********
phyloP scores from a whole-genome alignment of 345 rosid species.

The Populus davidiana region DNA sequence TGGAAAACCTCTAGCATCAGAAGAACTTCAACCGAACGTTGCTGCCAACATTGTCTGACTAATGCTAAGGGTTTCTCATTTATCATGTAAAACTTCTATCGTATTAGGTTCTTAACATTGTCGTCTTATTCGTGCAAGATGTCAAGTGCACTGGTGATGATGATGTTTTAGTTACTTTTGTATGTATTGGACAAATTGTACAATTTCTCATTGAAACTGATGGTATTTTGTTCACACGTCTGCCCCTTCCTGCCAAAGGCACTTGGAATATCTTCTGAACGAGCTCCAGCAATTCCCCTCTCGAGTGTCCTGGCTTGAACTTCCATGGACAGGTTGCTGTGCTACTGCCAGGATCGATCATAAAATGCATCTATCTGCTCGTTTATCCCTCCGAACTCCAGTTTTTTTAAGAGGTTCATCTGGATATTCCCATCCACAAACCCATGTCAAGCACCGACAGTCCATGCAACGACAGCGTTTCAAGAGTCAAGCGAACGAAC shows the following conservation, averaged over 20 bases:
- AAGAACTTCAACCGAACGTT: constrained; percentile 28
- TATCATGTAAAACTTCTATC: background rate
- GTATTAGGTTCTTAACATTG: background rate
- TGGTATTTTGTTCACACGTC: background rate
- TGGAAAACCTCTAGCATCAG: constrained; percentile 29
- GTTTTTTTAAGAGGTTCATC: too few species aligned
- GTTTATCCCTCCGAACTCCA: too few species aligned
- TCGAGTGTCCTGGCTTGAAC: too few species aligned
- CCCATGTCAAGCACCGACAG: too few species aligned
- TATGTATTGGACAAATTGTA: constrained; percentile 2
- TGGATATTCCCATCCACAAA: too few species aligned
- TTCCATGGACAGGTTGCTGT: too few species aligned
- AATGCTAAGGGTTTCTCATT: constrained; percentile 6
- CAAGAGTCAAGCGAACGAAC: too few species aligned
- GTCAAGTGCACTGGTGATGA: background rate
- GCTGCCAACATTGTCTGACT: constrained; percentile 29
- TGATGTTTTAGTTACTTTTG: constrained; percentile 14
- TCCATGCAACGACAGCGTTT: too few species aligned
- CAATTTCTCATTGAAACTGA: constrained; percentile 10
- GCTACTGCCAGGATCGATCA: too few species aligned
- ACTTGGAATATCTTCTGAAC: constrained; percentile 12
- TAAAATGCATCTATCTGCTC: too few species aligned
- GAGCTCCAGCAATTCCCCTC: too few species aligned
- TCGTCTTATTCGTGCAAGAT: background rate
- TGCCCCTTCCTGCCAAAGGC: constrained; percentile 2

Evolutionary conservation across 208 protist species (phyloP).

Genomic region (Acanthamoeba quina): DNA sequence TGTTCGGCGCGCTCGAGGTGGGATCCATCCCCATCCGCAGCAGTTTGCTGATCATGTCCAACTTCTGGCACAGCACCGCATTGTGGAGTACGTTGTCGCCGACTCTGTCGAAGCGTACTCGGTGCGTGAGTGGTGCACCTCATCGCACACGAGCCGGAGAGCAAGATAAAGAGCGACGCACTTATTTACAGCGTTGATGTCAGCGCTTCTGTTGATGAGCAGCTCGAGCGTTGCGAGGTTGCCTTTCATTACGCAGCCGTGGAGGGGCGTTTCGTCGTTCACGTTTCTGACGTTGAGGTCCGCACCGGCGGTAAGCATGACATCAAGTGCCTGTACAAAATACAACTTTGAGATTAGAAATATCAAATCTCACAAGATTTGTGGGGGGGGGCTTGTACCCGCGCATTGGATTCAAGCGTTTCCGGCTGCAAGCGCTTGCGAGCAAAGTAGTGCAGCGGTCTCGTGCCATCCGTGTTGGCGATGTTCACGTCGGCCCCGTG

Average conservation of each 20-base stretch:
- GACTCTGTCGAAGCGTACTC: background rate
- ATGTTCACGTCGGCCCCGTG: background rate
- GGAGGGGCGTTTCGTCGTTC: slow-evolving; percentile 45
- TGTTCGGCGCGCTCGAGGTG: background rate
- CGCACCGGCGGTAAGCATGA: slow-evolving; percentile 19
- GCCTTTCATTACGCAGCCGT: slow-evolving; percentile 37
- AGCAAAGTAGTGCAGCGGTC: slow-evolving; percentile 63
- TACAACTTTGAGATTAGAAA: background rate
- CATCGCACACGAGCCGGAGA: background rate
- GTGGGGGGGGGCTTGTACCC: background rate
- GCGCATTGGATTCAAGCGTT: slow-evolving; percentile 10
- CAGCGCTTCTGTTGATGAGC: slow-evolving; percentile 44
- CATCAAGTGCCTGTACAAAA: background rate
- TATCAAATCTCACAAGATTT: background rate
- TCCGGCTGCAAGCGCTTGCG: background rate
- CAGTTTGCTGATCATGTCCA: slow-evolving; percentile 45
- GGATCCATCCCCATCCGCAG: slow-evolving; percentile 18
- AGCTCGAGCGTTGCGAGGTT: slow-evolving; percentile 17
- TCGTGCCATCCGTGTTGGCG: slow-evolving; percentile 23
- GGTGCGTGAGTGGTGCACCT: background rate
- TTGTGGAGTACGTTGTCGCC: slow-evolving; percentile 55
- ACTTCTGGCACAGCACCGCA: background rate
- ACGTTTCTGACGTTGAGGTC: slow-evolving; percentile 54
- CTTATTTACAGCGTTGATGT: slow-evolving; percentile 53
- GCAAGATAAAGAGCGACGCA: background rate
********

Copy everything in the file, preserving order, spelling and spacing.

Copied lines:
phyloP scores from a whole-genome alignment of 345 rosid species.

The Populus davidiana region DNA sequence TGGAAAACCTCTAGCATCAGAAGAACTTCAACCGAACGTTGCTGCCAACATTGTCTGACTAATGCTAAGGGTTTCTCATTTATCATGTAAAACTTCTATCGTATTAGGTTCTTAACATTGTCGTCTTATTCGTGCAAGATGTCAAGTGCACTGGTGATGATGATGTTTTAGTTACTTTTGTATGTATTGGACAAATTGTACAATTTCTCATTGAAACTGATGGTATTTTGTTCACACGTCTGCCCCTTCCTGCCAAAGGCACTTGGAATATCTTCTGAACGAGCTCCAGCAATTCCCCTCTCGAGTGTCCTGGCTTGAACTTCCATGGACAGGTTGCTGTGCTACTGCCAGGATCGATCATAAAATGCATCTATCTGCTCGTTTATCCCTCCGAACTCCAGTTTTTTTAAGAGGTTCATCTGGATATTCCCATCCACAAACCCATGTCAAGCACCGACAGTCCATGCAACGACAGCGTTTCAAGAGTCAAGCGAACGAAC shows the following conservation, averaged over 20 bases:
- AAGAACTTCAACCGAACGTT: constrained; percentile 28
- TATCATGTAAAACTTCTATC: background rate
- GTATTAGGTTCTTAACATTG: background rate
- TGGTATTTTGTTCACACGTC: background rate
- TGGAAAACCTCTAGCATCAG: constrained; percentile 29
- GTTTTTTTAAGAGGTTCATC: too few species aligned
- GTTTATCCCTCCGAACTCCA: too few species aligned
- TCGAGTGTCCTGGCTTGAAC: too few species aligned
- CCCATGTCAAGCACCGACAG: too few species aligned
- TATGTATTGGACAAATTGTA: constrained; percentile 2
- TGGATATTCCCATCCACAAA: too few species aligned
- TTCCATGGACAGGTTGCTGT: too few species aligned
- AATGCTAAGGGTTTCTCATT: constrained; percentile 6
- CAAGAGTCAAGCGAACGAAC: too few species aligned
- GTCAAGTGCACTGGTGATGA: background rate
- GCTGCCAACATTGTCTGACT: constrained; percentile 29
- TGATGTTTTAGTTACTTTTG: constrained; percentile 14
- TCCATGCAACGACAGCGTTT: too few species aligned
- CAATTTCTCATTGAAACTGA: constrained; percentile 10
- GCTACTGCCAGGATCGATCA: too few species aligned
- ACTTGGAATATCTTCTGAAC: constrained; percentile 12
- TAAAATGCATCTATCTGCTC: too few species aligned
- GAGCTCCAGCAATTCCCCTC: too few species aligned
- TCGTCTTATTCGTGCAAGAT: background rate
- TGCCCCTTCCTGCCAAAGGC: constrained; percentile 2

Evolutionary conservation across 208 protist species (phyloP).

Genomic region (Acanthamoeba quina): DNA sequence TGTTCGGCGCGCTCGAGGTGGGATCCATCCCCATCCGCAGCAGTTTGCTGATCATGTCCAACTTCTGGCACAGCACCGCATTGTGGAGTACGTTGTCGCCGACTCTGTCGAAGCGTACTCGGTGCGTGAGTGGTGCACCTCATCGCACACGAGCCGGAGAGCAAGATAAAGAGCGACGCACTTATTTACAGCGTTGATGTCAGCGCTTCTGTTGATGAGCAGCTCGAGCGTTGCGAGGTTGCCTTTCATTACGCAGCCGTGGAGGGGCGTTTCGTCGTTCACGTTTCTGACGTTGAGGTCCGCACCGGCGGTAAGCATGACATCAAGTGCCTGTACAAAATACAACTTTGAGATTAGAAATATCAAATCTCACAAGATTTGTGGGGGGGGGCTTGTACCCGCGCATTGGATTCAAGCGTTTCCGGCTGCAAGCGCTTGCGAGCAAAGTAGTGCAGCGGTCTCGTGCCATCCGTGTTGGCGATGTTCACGTCGGCCCCGTG

Average conservation of each 20-base stretch:
- GACTCTGTCGAAGCGTACTC: background rate
- ATGTTCACGTCGGCCCCGTG: background rate
- GGAGGGGCGTTTCGTCGTTC: slow-evolving; percentile 45
- TGTTCGGCGCGCTCGAGGTG: background rate
- CGCACCGGCGGTAAGCATGA: slow-evolving; percentile 19
- GCCTTTCATTACGCAGCCGT: slow-evolving; percentile 37
- AGCAAAGTAGTGCAGCGGTC: slow-evolving; percentile 63
- TACAACTTTGAGATTAGAAA: background rate
- CATCGCACACGAGCCGGAGA: background rate
- GTGGGGGGGGGCTTGTACCC: background rate
- GCGCATTGGATTCAAGCGTT: slow-evolving; percentile 10
- CAGCGCTTCTGTTGATGAGC: slow-evolving; percentile 44
- CATCAAGTGCCTGTACAAAA: background rate
- TATCAAATCTCACAAGATTT: background rate
- TCCGGCTGCAAGCGCTTGCG: background rate
- CAGTTTGCTGATCATGTCCA: slow-evolving; percentile 45
- GGATCCATCCCCATCCGCAG: slow-evolving; percentile 18
- AGCTCGAGCGTTGCGAGGTT: slow-evolving; percentile 17
- TCGTGCCATCCGTGTTGGCG: slow-evolving; percentile 23
- GGTGCGTGAGTGGTGCACCT: background rate
- TTGTGGAGTACGTTGTCGCC: slow-evolving; percentile 55
- ACTTCTGGCACAGCACCGCA: background rate
- ACGTTTCTGACGTTGAGGTC: slow-evolving; percentile 54
- CTTATTTACAGCGTTGATGT: slow-evolving; percentile 53
- GCAAGATAAAGAGCGACGCA: background rate